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Hot Tuna, Beacon Theatre, NYC: Happy 70th, Jorma! December 4, 2010

Posted by Anton A in American music, Hot Tuna.
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Hot Tuna took over the Beacon Theatre for two nights this weekend to stage a gala celebration of Jorma Kaukonen’s 70th birthday. Both nights featured over three hours of music, two sets split by a 35-40 minute intermission, from some of the best players on the planet. Jack Casady was in top form on the bass, with Barry Mitterhoff on his remarkable array of eclectic stringed instruments and Skoota Warner on drums rounding out the current band. This was the first time I’d seen Skoota in the lineup; his playing is crisp; he seems to add a new layer of energy to the ensemble.

Each night featured a different array of guest artists from Jorma’s and Tuna’s past, present and future. Friday saw Larry Campbell on fiddle and guitar, Warren Haynes on guitar, Bruce Hornsby on dulcimer and keys, Byron House on standup bass, Bill Kirchen (from the legendary Commander Cody and His Lost Planet Airmen) on guitar, all joining the band in various confirgurations. (Specifics are posted on Jorma’s blog, no need for me to repeat them.) Happy Traum, John Hammond and Chris Smither also played and performed some of their own songs.

Every song was a highlight. John Hammond shone with blazing performances of I Can Tell and You Know That’s Cold. Bill Kirchen’s rockabilly playing was a real treat. Jack’s and Byron House’s bass duets on Water Song and 99 Year Blues were mesmerising, full of rich, deep tones you’ll never hear anywhere else. It was truly a special stretch of music that will remain at the top of my jumble of Tuna memories.

Everyone stood out on the twelve-minute rendition of Funky #7, particularly Warren Haynes and Larry Campbell, who punctuated the long jam in the middle with a stunning duelling-guitars conversation that evolved into a sweet stretch of Allman-style harmonizing riffs.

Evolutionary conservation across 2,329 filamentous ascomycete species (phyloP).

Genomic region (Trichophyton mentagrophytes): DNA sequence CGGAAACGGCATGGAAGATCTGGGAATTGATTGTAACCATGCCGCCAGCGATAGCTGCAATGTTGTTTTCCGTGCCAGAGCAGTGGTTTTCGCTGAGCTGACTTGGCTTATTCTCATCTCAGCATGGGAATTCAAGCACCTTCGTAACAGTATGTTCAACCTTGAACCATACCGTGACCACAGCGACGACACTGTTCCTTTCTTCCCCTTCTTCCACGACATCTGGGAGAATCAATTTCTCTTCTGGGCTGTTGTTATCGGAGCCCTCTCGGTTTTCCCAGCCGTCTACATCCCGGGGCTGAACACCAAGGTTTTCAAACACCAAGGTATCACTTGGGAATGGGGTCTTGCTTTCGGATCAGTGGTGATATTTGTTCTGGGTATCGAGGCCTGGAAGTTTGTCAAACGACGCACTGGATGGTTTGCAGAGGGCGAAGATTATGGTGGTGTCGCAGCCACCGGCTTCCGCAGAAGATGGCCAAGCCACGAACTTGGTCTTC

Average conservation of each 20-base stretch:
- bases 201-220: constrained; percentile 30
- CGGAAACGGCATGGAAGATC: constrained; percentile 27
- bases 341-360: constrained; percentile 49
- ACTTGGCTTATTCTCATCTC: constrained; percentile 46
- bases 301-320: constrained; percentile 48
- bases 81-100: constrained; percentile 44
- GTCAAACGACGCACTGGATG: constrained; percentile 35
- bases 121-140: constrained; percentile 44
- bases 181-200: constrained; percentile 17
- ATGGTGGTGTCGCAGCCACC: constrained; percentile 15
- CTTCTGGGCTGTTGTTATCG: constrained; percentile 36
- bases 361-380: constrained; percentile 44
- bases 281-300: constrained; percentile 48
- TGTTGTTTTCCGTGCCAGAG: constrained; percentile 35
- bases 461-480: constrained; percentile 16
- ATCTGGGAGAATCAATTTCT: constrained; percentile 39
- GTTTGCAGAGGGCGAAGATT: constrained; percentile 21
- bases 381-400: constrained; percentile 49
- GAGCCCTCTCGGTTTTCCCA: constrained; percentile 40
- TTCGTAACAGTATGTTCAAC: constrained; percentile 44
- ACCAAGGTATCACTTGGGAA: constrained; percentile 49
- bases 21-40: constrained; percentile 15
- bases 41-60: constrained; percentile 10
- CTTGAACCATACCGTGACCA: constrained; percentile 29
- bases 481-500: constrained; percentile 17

Saturday’s guests were Tuna alumni Pete Sears on keys, Michael Falzarano on guitar and Bob Steeler on drums. Oteil Burbridge brought his bass wizardry to the mix, while Bob Weir peppered the evening with that old San Francisco vibe. Steve Earle added real fire with peformances of Nothing Brings You Down Like Your Home Town and Brand New Companion, and then some tasty guitar work on the last two songs of the night. I don’t think of Earle primarily as a guitarist, but I really enjoyed his approach to playing the electric.

The Burbridge-Casady interplay on Bowlegged Woman, Walking Blues and 99 Year Blues was astounding. The Steeler-Warner drumming duo cranked up the energy at the end of the first set and for the last seven songs in the second. The real showstopper, though, was Bob Weir singing When I Paint My Masterpiece, with Pete Sears on accordion adding just the right accents to bring out the full flavor of that historic song.

What a pair of shows it was. Every time I think of moving away from this area, I remember so many special nights like these and wonder how I could live without them. There’s still no place like New York City.